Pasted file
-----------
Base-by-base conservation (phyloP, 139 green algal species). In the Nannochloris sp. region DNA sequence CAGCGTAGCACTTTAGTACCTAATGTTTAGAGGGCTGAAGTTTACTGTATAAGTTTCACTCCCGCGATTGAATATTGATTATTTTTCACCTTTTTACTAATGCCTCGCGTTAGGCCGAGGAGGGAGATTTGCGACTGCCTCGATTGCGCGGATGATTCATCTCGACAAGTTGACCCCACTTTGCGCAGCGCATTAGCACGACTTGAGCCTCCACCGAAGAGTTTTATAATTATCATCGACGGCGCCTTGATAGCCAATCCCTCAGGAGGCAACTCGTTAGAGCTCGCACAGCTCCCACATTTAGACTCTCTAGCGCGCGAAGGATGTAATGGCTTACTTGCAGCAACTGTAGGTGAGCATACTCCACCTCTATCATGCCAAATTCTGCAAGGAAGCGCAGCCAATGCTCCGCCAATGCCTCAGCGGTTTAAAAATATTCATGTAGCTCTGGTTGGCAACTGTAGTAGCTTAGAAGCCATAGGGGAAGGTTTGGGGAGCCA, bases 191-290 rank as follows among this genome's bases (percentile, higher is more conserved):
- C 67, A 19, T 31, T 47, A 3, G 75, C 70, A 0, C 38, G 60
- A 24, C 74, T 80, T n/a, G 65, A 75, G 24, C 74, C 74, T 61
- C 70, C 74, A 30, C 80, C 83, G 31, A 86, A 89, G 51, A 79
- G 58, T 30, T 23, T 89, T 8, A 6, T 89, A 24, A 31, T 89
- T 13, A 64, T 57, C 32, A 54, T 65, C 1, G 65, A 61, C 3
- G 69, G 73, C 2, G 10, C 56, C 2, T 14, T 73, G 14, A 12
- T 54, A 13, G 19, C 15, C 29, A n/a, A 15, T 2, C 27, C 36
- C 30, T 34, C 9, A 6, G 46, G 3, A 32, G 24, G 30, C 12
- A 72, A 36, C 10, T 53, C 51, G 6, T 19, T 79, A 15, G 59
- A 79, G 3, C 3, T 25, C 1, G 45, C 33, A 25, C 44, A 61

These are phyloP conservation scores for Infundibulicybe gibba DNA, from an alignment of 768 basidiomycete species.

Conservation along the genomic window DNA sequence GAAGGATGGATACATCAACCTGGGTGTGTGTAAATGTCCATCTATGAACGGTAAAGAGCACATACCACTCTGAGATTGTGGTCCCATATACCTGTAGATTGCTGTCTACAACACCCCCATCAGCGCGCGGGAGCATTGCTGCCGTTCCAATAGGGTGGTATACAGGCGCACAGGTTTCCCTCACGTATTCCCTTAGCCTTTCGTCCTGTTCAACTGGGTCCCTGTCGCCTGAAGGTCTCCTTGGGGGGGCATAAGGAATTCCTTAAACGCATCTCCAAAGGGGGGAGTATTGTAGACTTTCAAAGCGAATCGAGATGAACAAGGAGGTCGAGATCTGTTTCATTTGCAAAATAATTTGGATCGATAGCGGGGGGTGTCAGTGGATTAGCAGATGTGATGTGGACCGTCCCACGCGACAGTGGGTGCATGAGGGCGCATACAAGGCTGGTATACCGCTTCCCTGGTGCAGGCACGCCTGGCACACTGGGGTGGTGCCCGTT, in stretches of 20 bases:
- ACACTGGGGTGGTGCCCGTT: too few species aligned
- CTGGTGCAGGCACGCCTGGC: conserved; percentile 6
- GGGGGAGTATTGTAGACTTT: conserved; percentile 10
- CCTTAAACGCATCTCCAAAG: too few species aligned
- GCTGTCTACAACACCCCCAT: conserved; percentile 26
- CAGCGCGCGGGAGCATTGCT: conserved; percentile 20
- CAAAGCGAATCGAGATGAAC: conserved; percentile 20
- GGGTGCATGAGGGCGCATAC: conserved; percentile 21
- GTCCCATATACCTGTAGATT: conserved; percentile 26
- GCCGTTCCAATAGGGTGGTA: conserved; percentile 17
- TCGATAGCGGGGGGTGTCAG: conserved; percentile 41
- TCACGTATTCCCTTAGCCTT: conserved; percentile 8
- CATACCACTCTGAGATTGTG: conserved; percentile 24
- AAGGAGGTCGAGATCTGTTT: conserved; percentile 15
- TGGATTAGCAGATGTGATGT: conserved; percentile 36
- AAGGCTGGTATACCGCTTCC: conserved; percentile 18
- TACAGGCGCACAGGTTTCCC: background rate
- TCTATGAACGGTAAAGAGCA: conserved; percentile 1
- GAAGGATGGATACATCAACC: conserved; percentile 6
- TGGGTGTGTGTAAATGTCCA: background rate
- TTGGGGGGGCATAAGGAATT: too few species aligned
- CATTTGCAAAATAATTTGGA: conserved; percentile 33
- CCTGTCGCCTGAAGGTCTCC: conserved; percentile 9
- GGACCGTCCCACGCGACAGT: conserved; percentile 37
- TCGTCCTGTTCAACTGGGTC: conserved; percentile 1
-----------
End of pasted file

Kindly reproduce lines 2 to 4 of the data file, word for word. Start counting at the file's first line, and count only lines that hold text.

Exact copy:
- C 67, A 19, T 31, T 47, A 3, G 75, C 70, A 0, C 38, G 60
- A 24, C 74, T 80, T n/a, G 65, A 75, G 24, C 74, C 74, T 61
- C 70, C 74, A 30, C 80, C 83, G 31, A 86, A 89, G 51, A 79